College Is Still Worth It, Says MIT President

By Cristina Quinn & John Hockenberry

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June 15, 2012


CAMBRIDGE, Mass. — MIT's president is addressing the high cost of a college education. On the WGBH coproduction The Takeaway, Susan Hockfield said that despite shaky employment figures, the chances of finding employment with a college degree are significantly greater than with only a high school diploma.

If cost is an issue, she said there were avenues students and families should consider.

"For a family that is deeply concerned about the cost of college education, I would offer two important directions to pursue. The first is that public universities in almost every state are outstanding and can offer an outstanding education. Education is largely the responsibility of the student, so a well-motivated student can get an education at any one of the public universities in America," she said.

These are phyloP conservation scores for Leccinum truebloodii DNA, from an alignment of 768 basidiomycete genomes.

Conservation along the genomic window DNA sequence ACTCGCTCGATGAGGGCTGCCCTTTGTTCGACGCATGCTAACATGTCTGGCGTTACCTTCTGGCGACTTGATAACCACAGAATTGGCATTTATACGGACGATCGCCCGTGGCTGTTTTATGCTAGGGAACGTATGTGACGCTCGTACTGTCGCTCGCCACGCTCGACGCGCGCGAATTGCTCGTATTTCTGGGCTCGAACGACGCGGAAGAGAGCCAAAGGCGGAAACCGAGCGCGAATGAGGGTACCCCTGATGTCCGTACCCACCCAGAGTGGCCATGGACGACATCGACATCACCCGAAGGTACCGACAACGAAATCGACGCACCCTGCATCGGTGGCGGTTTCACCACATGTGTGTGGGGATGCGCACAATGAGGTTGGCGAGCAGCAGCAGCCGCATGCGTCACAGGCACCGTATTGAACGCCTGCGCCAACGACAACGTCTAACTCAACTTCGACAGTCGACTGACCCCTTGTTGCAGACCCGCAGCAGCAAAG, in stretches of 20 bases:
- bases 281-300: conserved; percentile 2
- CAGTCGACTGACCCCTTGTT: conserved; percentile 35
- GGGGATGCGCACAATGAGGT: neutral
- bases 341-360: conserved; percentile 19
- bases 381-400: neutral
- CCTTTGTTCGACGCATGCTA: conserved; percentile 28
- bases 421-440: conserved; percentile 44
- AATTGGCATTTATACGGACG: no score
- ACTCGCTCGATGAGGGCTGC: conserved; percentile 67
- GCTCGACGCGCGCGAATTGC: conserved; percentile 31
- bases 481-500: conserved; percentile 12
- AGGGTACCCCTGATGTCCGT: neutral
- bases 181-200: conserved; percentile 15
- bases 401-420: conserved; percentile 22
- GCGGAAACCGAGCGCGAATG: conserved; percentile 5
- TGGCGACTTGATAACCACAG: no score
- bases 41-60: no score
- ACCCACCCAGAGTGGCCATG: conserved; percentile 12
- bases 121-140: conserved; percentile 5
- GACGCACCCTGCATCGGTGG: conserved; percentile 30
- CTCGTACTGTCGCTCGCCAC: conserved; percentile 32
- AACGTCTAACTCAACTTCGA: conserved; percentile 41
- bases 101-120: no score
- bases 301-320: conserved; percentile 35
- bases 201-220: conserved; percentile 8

Hockfield added that most people don’t know about the financial support private universities provide.
 
"Here at MIT, Harvard, at Yale, Stanford, Princeton, we admit students in a need-blind application process. We don’t consider a family’s ability to pay for an education when we review who comes to MIT," she said. "We decide on which students are prepared to make the best use of MIT’s resources. We make it financially possible for every one of those students to come to MIT. If you’re a family with an annual income of $75,000 a year, we cover all of your tuition costs, and in some cases, more."

> > EXTRA: John Hockenberry of The Takeaway reflects on the value of college in his family.
 



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